- Claus, I., & Grimes, A. (2003). Asymmetric information, financial intermediation and the monetary transmission mechanism: a critical review, NZ Treasury Working Paper No. 13/019, Wellington.Google Scholar
- Coccorese, P., & Pellecchia, A. (2010). Testing the ‘quiet life’ hypothesis in the Italian banking industry. Economic Notes by Banca dei Paschi di Siena SpA, 39(3), 173–202.Google Scholar
- Demombynes, G., & Thegeya, A. (2012). Kenya’s mobile revolution and the promise of mobile savings. World Bank Policy Research Working Paper, No. 5988, Washington.Google Scholar
- Do, Q. T., & Levchenko, A. A. (2004). Trade and financial development, World Bank Policy Research Working Paper No. 3347, Washington.Google Scholar
- Easterly, W. (2005). What did structural adjustment adjust? The association of policies and growth with repeated IMF and World Bank adjustment loans. Journal of Development Economics, 76(1), 1–22.Google Scholar
- Fouda, O. J. P. (2009). The excess liquidity of banks in Franc zone: how to explain the. paradox in the CEMAC. Revue Africaine de l’Integration, 3(2), 1–56.Google Scholar
- Galindo, A., & Miller, M. (2001). Can credit registries reduce credit constraints? empirical evidence on the role of credit registries in firm investment decisions, Inter-American Development Bank Working Paper, Washington.Google Scholar
- Huang, Y. (2005). What determines financial development?, Bristol University, Discussion Paper No. 05/580, Bristol.Google Scholar
- Huang, Y., & Temple, J. R. W. (2005). Does external trade promote financial development? CEPR Discussion Paper No. 5150, London.Google Scholar
- IMF. (2008). International Financial Statistics Yearbook, 2008. Washington: IMF Statistics Department.Google Scholar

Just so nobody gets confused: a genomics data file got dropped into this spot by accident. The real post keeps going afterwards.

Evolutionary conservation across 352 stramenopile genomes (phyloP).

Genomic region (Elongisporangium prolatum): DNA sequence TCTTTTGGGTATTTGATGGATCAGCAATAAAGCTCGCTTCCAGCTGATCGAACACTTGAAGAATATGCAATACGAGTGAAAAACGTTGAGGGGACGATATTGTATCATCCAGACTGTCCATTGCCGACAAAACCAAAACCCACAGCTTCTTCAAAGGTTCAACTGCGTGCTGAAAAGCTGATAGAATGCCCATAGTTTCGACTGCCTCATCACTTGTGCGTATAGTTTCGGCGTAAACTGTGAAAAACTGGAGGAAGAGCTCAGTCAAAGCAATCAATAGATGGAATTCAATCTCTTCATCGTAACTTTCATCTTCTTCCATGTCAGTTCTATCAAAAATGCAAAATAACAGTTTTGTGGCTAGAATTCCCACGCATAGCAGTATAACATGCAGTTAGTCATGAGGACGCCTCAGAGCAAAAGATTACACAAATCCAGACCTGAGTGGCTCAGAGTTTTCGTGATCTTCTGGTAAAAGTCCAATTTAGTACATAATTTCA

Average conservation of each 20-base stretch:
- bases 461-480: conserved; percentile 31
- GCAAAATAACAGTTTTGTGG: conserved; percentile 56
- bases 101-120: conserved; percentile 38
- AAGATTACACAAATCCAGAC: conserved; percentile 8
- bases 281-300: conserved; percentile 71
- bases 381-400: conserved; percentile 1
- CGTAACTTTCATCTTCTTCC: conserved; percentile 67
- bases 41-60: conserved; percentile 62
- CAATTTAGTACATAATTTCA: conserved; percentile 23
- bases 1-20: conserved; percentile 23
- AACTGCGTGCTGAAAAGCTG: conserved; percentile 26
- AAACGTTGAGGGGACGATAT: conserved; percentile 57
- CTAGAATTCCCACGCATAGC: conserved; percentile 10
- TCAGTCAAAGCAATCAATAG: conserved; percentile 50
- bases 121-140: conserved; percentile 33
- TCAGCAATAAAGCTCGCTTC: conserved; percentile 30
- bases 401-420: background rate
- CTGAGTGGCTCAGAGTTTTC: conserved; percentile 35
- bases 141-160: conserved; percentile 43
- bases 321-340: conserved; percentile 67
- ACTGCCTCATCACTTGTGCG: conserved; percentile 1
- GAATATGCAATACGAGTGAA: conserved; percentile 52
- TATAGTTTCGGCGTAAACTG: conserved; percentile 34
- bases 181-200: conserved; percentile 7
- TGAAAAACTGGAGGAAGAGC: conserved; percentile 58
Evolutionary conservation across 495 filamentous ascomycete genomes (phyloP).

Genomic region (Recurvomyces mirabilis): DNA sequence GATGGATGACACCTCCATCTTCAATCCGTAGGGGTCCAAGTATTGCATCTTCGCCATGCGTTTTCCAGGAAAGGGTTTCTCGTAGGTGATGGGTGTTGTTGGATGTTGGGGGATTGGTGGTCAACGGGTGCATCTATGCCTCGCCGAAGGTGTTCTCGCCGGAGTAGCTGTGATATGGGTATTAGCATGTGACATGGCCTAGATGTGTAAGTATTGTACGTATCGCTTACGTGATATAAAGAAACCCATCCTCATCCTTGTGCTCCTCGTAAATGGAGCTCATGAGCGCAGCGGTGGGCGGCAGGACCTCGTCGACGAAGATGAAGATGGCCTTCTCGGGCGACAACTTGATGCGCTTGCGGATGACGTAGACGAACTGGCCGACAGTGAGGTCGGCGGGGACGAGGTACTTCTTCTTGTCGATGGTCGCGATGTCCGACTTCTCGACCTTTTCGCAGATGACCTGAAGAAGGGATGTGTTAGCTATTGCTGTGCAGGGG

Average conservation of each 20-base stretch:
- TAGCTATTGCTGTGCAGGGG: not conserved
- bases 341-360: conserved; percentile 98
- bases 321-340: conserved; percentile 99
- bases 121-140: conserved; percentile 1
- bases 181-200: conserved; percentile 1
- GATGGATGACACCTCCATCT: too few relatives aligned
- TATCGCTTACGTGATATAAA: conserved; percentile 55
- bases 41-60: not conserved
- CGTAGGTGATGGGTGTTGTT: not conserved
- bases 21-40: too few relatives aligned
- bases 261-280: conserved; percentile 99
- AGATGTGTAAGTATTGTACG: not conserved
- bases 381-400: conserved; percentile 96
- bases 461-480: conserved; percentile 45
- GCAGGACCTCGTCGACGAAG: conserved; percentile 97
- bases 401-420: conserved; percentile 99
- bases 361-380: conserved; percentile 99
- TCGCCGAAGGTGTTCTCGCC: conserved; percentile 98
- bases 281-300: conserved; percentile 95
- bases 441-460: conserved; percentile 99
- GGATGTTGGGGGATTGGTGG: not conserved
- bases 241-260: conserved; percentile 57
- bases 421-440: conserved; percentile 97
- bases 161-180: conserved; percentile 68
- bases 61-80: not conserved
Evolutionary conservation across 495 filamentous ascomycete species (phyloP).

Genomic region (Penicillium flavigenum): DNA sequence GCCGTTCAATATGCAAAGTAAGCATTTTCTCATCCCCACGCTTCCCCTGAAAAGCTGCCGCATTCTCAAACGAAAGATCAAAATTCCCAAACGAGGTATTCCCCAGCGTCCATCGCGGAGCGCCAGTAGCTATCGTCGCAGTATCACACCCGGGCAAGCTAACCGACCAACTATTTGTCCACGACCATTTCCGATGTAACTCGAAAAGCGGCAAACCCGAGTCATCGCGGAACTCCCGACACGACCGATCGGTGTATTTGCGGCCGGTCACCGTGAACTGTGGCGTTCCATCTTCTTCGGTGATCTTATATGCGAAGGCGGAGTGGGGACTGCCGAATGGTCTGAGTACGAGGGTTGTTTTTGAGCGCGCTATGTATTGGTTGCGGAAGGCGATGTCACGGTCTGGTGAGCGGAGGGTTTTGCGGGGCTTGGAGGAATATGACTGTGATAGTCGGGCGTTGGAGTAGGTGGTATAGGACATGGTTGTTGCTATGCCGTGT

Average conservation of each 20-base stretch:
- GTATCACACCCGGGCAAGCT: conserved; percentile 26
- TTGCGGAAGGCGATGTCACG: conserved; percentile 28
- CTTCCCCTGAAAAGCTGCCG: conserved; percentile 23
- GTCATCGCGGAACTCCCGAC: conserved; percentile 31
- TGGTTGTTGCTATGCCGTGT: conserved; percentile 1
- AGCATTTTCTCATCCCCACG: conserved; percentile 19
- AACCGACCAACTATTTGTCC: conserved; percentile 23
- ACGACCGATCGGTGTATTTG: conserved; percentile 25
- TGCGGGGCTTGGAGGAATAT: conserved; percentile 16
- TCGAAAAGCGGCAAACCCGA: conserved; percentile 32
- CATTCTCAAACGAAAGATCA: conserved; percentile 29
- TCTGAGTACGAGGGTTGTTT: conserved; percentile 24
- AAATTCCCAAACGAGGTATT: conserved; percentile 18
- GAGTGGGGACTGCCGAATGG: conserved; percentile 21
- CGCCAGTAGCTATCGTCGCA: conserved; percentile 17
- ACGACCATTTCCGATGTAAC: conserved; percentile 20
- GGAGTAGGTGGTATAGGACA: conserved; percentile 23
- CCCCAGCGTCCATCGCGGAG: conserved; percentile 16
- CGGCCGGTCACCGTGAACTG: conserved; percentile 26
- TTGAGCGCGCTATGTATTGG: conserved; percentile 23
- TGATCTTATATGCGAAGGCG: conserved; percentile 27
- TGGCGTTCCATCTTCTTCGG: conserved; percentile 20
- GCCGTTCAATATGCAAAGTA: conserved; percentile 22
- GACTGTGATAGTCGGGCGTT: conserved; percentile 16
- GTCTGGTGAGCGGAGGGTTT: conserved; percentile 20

- Levine, R. (1997). Financial development and economic growth: views and agenda. Journal of Economic Literature, 35(2), 688–726.Google Scholar
- Love, I., & Mylenko, N. (2003). Credit reporting and financing constraints, World Bank Policy Research Working Paper Series No. 3142, Washington.Google Scholar
- Meagher, K. (2013). Unlocking the informal economy: a literature review on linkages between formal and informal economies in the developing countries, WIEGO Working Paper No. 27, Manchester.Google Scholar
- Penard, T., Poussing, N., Yebe, G. Z., & Ella, P. N. (2012). Comparing the determinants of internet and cell phone use in Africa: evidence from Gabon. Communications & Strategies, 86(2), 65–83.Google Scholar
- Saxegaard, M. (2006). Excess liquidity and effectiveness of monetary policy: evidence from.sub-Saharan Africa, IMF Working Paper No. 06/115, Washington.Google Scholar
- Singh, R. J, Kpodar, K., & Ghura, D. (2009). Financial deepening in the CFA zone: the role of institutions, IMF Working Paper No. 09/113, Washington.Google Scholar
- Stiglitz, J. E., & Weiss, A. (1981). Credit rationing in markets with imperfect Information. The American Economic Review, 71(3), 393–410.Google Scholar
- Tanjung, Y. S., Marciano, D., & Bartle, J. (2010). “Asymmetry information and diversification effect on loan pricing in Asia Pacific Region 2006-2010”, Faculty of Business & Economics, University of Surabaya.Google Scholar
- Tchamyou, V. S. (2019a). The role of information sharing in modulating the effect of financial access on inequality. Journal of African Business. https://doi.org/10.1080/15228916.2019.1584262.
- Tchamyou, V. S. (2019b). Education, lifelong learning, inequality and financial access: evidence from African countries. Contemporary Social Science. https://doi.org/10.1080/21582041.2018.1433314.
- Triki, T., & Gajigo, O. (2014). Credit bureaus and registries and access to finance: new evidence from 42 African countries. Journal of African Development, 16(2), 73–101.Google Scholar